While most spackling repair kits come with spackling and patches, this four-piece kit goes the extra mile by also including a putty knife and sandpaper. With all the necessary tools for repairing walls and ceilings, this kit is ideal for anyone who needs to fix damaged walls or ceilings in smaller houses and apartments, but who may not have a workshop with a collection of tools and supplies at the ready.
This kit includes a 6-inch by 6-inch patch for repairing larger holes, a putty knife for easy application of the compound, and a piece of 220-grit sandpaper for sanding the repair to a smooth finish once dry. With a quick drying time of about an hour, this spackle kit is ideal for fast repairs.
This spackling dries to a waterproof solid and is compatible with various building materials, making it an excellent option for outdoor repairs. Whereas other exterior spackles require a coating of paint for protection, DAP Platinum is fully waterproof 24 hours after application. It resists mold and mildew growth as well as the damaging UV rays of the sun.
With its ability to adhere to metal, PVC, wood, masonry, vinyl, and virtually any other material found on a home’s exterior, this vinyl is an excellent option for various exterior repairs. DAP Platinum is also easy to conceal once the repair is dry, thanks to its sandable and paintable finish. It comes in a 16-ounce tub.
FAQs About Spackle
For those still wondering about how spackle works, read on for answers to some of the most common questions about this wall- and ceiling-repair product.
Q. Can spackle cause health problems?
As long as it isn’t inhaled in large amounts, spackle is generally not harmful. That said, it’s still important to wear a mask when sanding spackle, as inhaling the dust particles can irritate the throat and airway.
Q. Can water ruin a spackle patch?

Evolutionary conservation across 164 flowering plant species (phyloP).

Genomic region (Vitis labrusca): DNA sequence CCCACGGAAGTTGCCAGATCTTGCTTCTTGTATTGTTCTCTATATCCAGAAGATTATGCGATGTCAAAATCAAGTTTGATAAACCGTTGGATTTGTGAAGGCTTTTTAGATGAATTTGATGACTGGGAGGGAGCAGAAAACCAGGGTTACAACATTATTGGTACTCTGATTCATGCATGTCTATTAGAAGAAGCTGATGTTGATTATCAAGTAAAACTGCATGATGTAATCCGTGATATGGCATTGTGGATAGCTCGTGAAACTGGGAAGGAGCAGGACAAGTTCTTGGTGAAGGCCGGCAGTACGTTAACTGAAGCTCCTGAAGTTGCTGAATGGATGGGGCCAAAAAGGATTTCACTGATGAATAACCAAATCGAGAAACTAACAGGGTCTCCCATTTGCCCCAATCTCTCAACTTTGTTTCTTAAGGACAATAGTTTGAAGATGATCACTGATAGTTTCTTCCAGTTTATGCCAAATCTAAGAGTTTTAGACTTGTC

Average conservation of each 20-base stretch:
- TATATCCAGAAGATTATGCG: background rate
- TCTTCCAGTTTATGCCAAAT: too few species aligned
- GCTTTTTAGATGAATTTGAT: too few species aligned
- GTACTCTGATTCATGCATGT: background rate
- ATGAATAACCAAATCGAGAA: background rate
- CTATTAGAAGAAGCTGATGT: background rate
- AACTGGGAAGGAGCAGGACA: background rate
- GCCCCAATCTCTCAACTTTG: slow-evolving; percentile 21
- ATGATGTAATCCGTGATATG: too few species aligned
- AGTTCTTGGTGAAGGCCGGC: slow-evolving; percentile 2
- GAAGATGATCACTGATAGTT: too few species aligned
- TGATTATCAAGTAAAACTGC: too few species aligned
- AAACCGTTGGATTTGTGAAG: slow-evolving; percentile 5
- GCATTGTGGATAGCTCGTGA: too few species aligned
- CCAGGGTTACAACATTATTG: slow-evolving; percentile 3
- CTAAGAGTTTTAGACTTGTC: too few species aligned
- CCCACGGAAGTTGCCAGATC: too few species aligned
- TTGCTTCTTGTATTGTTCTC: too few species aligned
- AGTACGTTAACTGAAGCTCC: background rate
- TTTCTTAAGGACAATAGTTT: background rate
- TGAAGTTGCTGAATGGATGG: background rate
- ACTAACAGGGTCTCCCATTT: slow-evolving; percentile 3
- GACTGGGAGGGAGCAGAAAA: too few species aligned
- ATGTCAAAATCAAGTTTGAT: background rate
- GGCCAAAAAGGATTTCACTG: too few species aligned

Water can ruin a spackle patch when it is bare and unpainted, unless it is a waterproof spackle patch. If working outdoors, make sure to check the weather to ensure it doesn’t rain before the patch has had a chance to dry and receive a coat or two of exterior paint.
Q. Can I use a spackle instead of a joint compound?
Use a joint compound in place of spackle in a pinch, but don’t use spackle for projects that require a joint compound. Spackle is drier and more paste-like than a joint compound, making it an unsuitable replacement.
Q. What is the average drying time for spackle?
While lightweight spackle can dry in as little as 30 minutes, most spackle takes between 1 and 2 hours to dry. Some dry times may be longer or shorter, depending on the thickness of the spackle.
Q. Can I sand spackle?
Yes. In fact, in most cases, sanding the spackle after it’s dry is necessary to ensure it is level with the surface of the wall or ceiling.
Q. Do I need to prime spackle before painting?
While priming minor nail-hole repairs is unnecessary, larger repair jobs require a coat of primer before painting. Spackle is very porous, which can cause it to suck the moisture out of the paint, resulting in inadequate coverage that causes the repaired area to show through the paint. Unless the spackle comes combined with primer, prime the surface before painting it.
Q. Can I save leftover spackle for later?
Yes, but make sure to store it properly. Spackle will dry very quickly when exposed to air and heat, so be sure to seal the lid tightly immediately after use. Store the spackle in a cool place, such as a basement, and never leave the container in direct sunlight.